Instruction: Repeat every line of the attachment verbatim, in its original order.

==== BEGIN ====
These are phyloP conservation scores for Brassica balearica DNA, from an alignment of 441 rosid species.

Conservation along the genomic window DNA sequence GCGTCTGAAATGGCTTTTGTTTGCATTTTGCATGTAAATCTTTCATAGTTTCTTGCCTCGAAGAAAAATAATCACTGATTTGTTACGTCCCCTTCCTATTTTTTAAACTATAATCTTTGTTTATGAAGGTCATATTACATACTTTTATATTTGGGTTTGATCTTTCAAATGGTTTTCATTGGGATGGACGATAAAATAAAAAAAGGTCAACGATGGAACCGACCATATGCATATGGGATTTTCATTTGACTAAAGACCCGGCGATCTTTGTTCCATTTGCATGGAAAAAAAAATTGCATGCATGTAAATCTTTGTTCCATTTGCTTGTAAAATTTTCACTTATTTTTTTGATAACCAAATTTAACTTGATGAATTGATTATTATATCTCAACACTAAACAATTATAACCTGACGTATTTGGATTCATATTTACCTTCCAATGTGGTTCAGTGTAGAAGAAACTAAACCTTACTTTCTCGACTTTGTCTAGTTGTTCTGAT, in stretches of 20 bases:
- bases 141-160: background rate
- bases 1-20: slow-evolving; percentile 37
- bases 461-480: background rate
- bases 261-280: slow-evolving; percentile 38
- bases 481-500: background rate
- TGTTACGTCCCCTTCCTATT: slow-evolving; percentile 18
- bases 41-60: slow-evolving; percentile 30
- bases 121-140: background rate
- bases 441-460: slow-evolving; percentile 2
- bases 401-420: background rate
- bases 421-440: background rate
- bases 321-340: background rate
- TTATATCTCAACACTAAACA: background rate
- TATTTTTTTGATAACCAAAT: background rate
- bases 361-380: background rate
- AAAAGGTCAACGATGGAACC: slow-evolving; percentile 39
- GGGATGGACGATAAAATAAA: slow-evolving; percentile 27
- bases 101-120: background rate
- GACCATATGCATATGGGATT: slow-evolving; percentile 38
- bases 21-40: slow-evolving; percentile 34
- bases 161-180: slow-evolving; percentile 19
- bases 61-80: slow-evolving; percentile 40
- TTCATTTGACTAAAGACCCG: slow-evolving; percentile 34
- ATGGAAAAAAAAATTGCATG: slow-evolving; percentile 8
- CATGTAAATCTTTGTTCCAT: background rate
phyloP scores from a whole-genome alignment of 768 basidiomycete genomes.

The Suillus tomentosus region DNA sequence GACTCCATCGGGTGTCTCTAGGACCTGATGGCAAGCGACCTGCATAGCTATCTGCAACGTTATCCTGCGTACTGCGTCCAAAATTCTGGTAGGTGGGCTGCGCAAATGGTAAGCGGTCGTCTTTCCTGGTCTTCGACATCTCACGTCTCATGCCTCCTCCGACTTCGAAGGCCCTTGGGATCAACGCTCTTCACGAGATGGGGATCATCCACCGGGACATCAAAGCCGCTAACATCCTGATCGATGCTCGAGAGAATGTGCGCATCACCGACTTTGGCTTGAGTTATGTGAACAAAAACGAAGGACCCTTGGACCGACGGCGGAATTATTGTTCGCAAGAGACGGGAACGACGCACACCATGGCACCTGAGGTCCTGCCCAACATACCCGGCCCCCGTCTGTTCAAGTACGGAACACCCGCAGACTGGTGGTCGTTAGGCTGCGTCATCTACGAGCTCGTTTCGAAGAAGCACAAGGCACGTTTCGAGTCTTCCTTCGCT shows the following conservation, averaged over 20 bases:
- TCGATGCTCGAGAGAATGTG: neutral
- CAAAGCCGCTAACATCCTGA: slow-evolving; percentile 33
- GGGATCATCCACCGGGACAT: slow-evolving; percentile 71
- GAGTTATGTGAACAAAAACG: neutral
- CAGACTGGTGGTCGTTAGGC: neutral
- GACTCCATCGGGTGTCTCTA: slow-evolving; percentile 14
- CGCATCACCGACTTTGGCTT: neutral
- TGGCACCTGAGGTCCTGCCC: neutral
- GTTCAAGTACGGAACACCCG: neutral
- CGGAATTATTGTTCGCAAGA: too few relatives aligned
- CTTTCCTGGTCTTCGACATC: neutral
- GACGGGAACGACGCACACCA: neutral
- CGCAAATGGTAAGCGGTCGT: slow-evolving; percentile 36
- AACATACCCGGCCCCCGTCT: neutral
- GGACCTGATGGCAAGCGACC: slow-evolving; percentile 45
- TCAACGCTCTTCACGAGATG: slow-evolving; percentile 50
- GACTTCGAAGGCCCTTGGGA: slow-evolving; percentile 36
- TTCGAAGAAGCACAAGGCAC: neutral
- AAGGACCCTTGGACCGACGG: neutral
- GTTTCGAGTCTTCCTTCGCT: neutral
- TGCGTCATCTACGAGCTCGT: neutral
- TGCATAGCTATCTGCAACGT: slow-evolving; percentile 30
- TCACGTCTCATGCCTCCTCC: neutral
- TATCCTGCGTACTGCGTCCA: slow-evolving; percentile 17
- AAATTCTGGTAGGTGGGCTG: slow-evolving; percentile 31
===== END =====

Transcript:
These are phyloP conservation scores for Brassica balearica DNA, from an alignment of 441 rosid species.

Conservation along the genomic window DNA sequence GCGTCTGAAATGGCTTTTGTTTGCATTTTGCATGTAAATCTTTCATAGTTTCTTGCCTCGAAGAAAAATAATCACTGATTTGTTACGTCCCCTTCCTATTTTTTAAACTATAATCTTTGTTTATGAAGGTCATATTACATACTTTTATATTTGGGTTTGATCTTTCAAATGGTTTTCATTGGGATGGACGATAAAATAAAAAAAGGTCAACGATGGAACCGACCATATGCATATGGGATTTTCATTTGACTAAAGACCCGGCGATCTTTGTTCCATTTGCATGGAAAAAAAAATTGCATGCATGTAAATCTTTGTTCCATTTGCTTGTAAAATTTTCACTTATTTTTTTGATAACCAAATTTAACTTGATGAATTGATTATTATATCTCAACACTAAACAATTATAACCTGACGTATTTGGATTCATATTTACCTTCCAATGTGGTTCAGTGTAGAAGAAACTAAACCTTACTTTCTCGACTTTGTCTAGTTGTTCTGAT, in stretches of 20 bases:
- bases 141-160: background rate
- bases 1-20: slow-evolving; percentile 37
- bases 461-480: background rate
- bases 261-280: slow-evolving; percentile 38
- bases 481-500: background rate
- TGTTACGTCCCCTTCCTATT: slow-evolving; percentile 18
- bases 41-60: slow-evolving; percentile 30
- bases 121-140: background rate
- bases 441-460: slow-evolving; percentile 2
- bases 401-420: background rate
- bases 421-440: background rate
- bases 321-340: background rate
- TTATATCTCAACACTAAACA: background rate
- TATTTTTTTGATAACCAAAT: background rate
- bases 361-380: background rate
- AAAAGGTCAACGATGGAACC: slow-evolving; percentile 39
- GGGATGGACGATAAAATAAA: slow-evolving; percentile 27
- bases 101-120: background rate
- GACCATATGCATATGGGATT: slow-evolving; percentile 38
- bases 21-40: slow-evolving; percentile 34
- bases 161-180: slow-evolving; percentile 19
- bases 61-80: slow-evolving; percentile 40
- TTCATTTGACTAAAGACCCG: slow-evolving; percentile 34
- ATGGAAAAAAAAATTGCATG: slow-evolving; percentile 8
- CATGTAAATCTTTGTTCCAT: background rate
phyloP scores from a whole-genome alignment of 768 basidiomycete genomes.

The Suillus tomentosus region DNA sequence GACTCCATCGGGTGTCTCTAGGACCTGATGGCAAGCGACCTGCATAGCTATCTGCAACGTTATCCTGCGTACTGCGTCCAAAATTCTGGTAGGTGGGCTGCGCAAATGGTAAGCGGTCGTCTTTCCTGGTCTTCGACATCTCACGTCTCATGCCTCCTCCGACTTCGAAGGCCCTTGGGATCAACGCTCTTCACGAGATGGGGATCATCCACCGGGACATCAAAGCCGCTAACATCCTGATCGATGCTCGAGAGAATGTGCGCATCACCGACTTTGGCTTGAGTTATGTGAACAAAAACGAAGGACCCTTGGACCGACGGCGGAATTATTGTTCGCAAGAGACGGGAACGACGCACACCATGGCACCTGAGGTCCTGCCCAACATACCCGGCCCCCGTCTGTTCAAGTACGGAACACCCGCAGACTGGTGGTCGTTAGGCTGCGTCATCTACGAGCTCGTTTCGAAGAAGCACAAGGCACGTTTCGAGTCTTCCTTCGCT shows the following conservation, averaged over 20 bases:
- TCGATGCTCGAGAGAATGTG: neutral
- CAAAGCCGCTAACATCCTGA: slow-evolving; percentile 33
- GGGATCATCCACCGGGACAT: slow-evolving; percentile 71
- GAGTTATGTGAACAAAAACG: neutral
- CAGACTGGTGGTCGTTAGGC: neutral
- GACTCCATCGGGTGTCTCTA: slow-evolving; percentile 14
- CGCATCACCGACTTTGGCTT: neutral
- TGGCACCTGAGGTCCTGCCC: neutral
- GTTCAAGTACGGAACACCCG: neutral
- CGGAATTATTGTTCGCAAGA: too few relatives aligned
- CTTTCCTGGTCTTCGACATC: neutral
- GACGGGAACGACGCACACCA: neutral
- CGCAAATGGTAAGCGGTCGT: slow-evolving; percentile 36
- AACATACCCGGCCCCCGTCT: neutral
- GGACCTGATGGCAAGCGACC: slow-evolving; percentile 45
- TCAACGCTCTTCACGAGATG: slow-evolving; percentile 50
- GACTTCGAAGGCCCTTGGGA: slow-evolving; percentile 36
- TTCGAAGAAGCACAAGGCAC: neutral
- AAGGACCCTTGGACCGACGG: neutral
- GTTTCGAGTCTTCCTTCGCT: neutral
- TGCGTCATCTACGAGCTCGT: neutral
- TGCATAGCTATCTGCAACGT: slow-evolving; percentile 30
- TCACGTCTCATGCCTCCTCC: neutral
- TATCCTGCGTACTGCGTCCA: slow-evolving; percentile 17
- AAATTCTGGTAGGTGGGCTG: slow-evolving; percentile 31